12th Asia-Pacific Eco-Business Forum in Kawasaki: Report of workshop session

18th of February, 2016 at seminar room of sub arena of Todoroki arena in Kawasaki city

"Towards Establishing an Industry-Academic-Government Cooperation to Promote the Kawasaki Model as an Environmentally Sustainable City in Southeast Asia"


12th Asia-Pacific Eco-Business Forum in Kawasaki was held in Todoroki Arena on February 18th 2016 organized by Kawasaki City and co-organized by United Nations Environmental Program and National Institute for Environmental Studies (NIES), Japan. The objective of this forum is to exchange information about advanced environmental technology and strategy, and for sharing the benefits of cooperation on the UNEP Eco-town Project. Further, in time with this forum, the Kawasaki International Eco-Tech Fair 2016 was convened. Eco-Tech fair is to collect and share technology and know-how that considers the environment from many fields and provides business matching. Both forms of the forum and eco-tech exhibitions are adopted to facilitate communications of different stakeholders and fruitful outcomes.

As part of the Eco-Business Forum, NIES had held one of the seminar sessions on the morning of February 18th to discuss the role of Industry-Academic-Government (IAG) Cooperation in supporting the process of low carbon scenarios and establish a sustainable eco industrial city in developing Asian cities through technology transfer. Sixty participants from governmental departments, universities & research institutes, environmental NGO and companies attended this session, including 24 guests from overseas such as Shenyang of China, Bandung of Indonesia, and Penang of Malaysia. Welcome speech was given by the Mayor of Kawasaki City, Mr. Norihiko Fukuda.

Photo1: Group photo of Participants



Under the good coordination of Dr. Fujii from NIES, five excellent speeches were given by presenters from academics, industry and NGO.

  • Prof.Tsuyoshi Fujita
    Director, Center for Social and Environmental Systems Research, NIES
  • Prof. Ucok W.R. Siagian
    Bandung Institute of Technology (ITB), Indonesia
  • Mr. Toshiaki Ariyama
    Fujitsu Limited
  • Mr. Takamasa Hayashi
    Resource Circulation Network
  • Mr. Remi Chandran
    Center for Social and Environmental Systems Research, NIES
    Doctoral researcher at University of Twente, Netherlands

Dr. Fujii presented the introduction of this session.
“Within the current era of burgeoning environmental problems, it is imperative to carryout extensive efforts at a regional level to solve problems related to climate change, environmental pollution, and economic development. In this regard, Kawasaki city government has taken steps towards low carbon measures by conceptualizing the norms of eco-city where regional improvement is carried out by eco-town program and other measures. These low carbon initiatives are now disseminated to Asian cities through eco-town workshops, green innovation projects etc.”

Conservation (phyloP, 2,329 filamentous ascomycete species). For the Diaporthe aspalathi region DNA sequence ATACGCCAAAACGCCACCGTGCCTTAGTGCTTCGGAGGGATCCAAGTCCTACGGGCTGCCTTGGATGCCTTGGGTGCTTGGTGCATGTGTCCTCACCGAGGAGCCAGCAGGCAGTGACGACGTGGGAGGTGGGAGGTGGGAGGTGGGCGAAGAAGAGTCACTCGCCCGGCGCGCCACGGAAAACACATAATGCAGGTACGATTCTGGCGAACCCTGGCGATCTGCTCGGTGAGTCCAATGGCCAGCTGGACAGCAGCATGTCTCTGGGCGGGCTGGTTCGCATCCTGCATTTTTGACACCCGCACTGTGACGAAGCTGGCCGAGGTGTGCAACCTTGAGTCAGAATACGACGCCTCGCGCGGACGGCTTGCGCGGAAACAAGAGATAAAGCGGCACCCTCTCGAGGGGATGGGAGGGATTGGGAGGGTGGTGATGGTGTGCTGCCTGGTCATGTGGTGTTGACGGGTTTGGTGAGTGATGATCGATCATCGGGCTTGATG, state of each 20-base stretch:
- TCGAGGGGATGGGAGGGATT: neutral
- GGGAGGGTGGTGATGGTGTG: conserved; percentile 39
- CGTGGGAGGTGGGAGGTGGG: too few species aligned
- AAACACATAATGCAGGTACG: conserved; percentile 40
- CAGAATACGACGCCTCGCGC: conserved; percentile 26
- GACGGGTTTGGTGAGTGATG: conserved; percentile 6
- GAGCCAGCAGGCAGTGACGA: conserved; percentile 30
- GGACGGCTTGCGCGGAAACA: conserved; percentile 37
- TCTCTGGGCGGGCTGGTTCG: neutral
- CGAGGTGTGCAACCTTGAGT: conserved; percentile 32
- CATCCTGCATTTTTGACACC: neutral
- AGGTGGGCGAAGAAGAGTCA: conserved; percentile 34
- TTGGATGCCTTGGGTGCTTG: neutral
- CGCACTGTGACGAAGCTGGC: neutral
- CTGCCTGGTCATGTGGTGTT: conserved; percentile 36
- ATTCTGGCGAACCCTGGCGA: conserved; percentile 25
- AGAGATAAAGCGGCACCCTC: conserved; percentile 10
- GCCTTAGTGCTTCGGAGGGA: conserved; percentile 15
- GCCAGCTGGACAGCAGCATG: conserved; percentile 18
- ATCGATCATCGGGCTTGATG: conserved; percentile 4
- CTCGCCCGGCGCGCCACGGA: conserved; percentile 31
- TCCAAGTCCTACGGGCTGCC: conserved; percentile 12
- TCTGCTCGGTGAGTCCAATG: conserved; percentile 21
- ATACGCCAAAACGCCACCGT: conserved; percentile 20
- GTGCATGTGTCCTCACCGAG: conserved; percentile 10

Photo2(left) Dr. Fujii、Photo3(right)Panelists 

Prof. Tsuyoshi Fujita
"Eco-Industrial Network Challenges from Kawasaki Eco-town"

Photo4: Prof. Tsuyoshi Fujita

He introduced that Eco-town is important for Kawasaki with the circulation of wastes, energy and water. However, resource circulation did not happen at the beginning. The important keys for sustainable Eco-industrial conversion from Kawasaki Eco-town’s experiences are the combination of technologies, laws and social subsidization system. Kawasaki reduced waste materials and waste water through collaboration between industries and government, while many jobs were also created through Eco-town projects. Indicators and methods from academic perspective were also established to demonstrate how much materials and CO2 were reduced, and how useful eco-town is. Kawasaki not only concentrates on reducing material wastes, but also focuses on something new to recycle the waste heat. Now, Kawasaki is moving toward the smart symbiosis though creating big database, sharing information, combining ICT and cooperation with research institutes, i.e. NIES-Asian Institute of Technology (AIT)-Institute for Global Environmental Strategies (IGES)-the University of Tokyo. The new smart system is hopefully to be applied to Asian cities, and NIES becomes a hub for such dissemination through project design and evaluation.

Prof. Ucok W. R. Siagian
"The role Industry-Academic-Government Cooperation to develop eco-cities in Indonesia"

Photo5: Prof.Ucok W.R. Siagian

He first introduced the definition and indicators of Eco-city, suggesting it should include indicators of health, economic growth, and natural environment, minimum impact on environment, natural resource, zero waste system, cultural values, and promoting education. Then he further introduced the roles of industry, government, and academy in eco-city. The industry should provide goods and materials. The government should provide services and academic institutes should educate the individuals. The current initiatives help Indonesia to reduce energy and material waste so that GreenHouse Gas (GHG) emission could be mitigated in the long run. Current trend analysis also shows that 1) large amount of GHG emissions from energy sector; 2) coal consumption need to be reduced by renewable energy; and 3) high energy demand in 2050. Hence, GHG emissions particularly from energy should be the focus. Measurement, Reporting and Verification (MRV) project is implemented to assist Indonesia’s energy sector to reduce electrical consumption. ITB and NIES have strong collaboration in the field of monitoring electrical consumption and developing low-carbon model. The challenge we have is how to integrate different models into one model.

Mr. Toshiaki Ariyama
"The role of a global IT company towards promoting eco-cities in Asia"

Photo6: Mr. Toshiaki Ariyama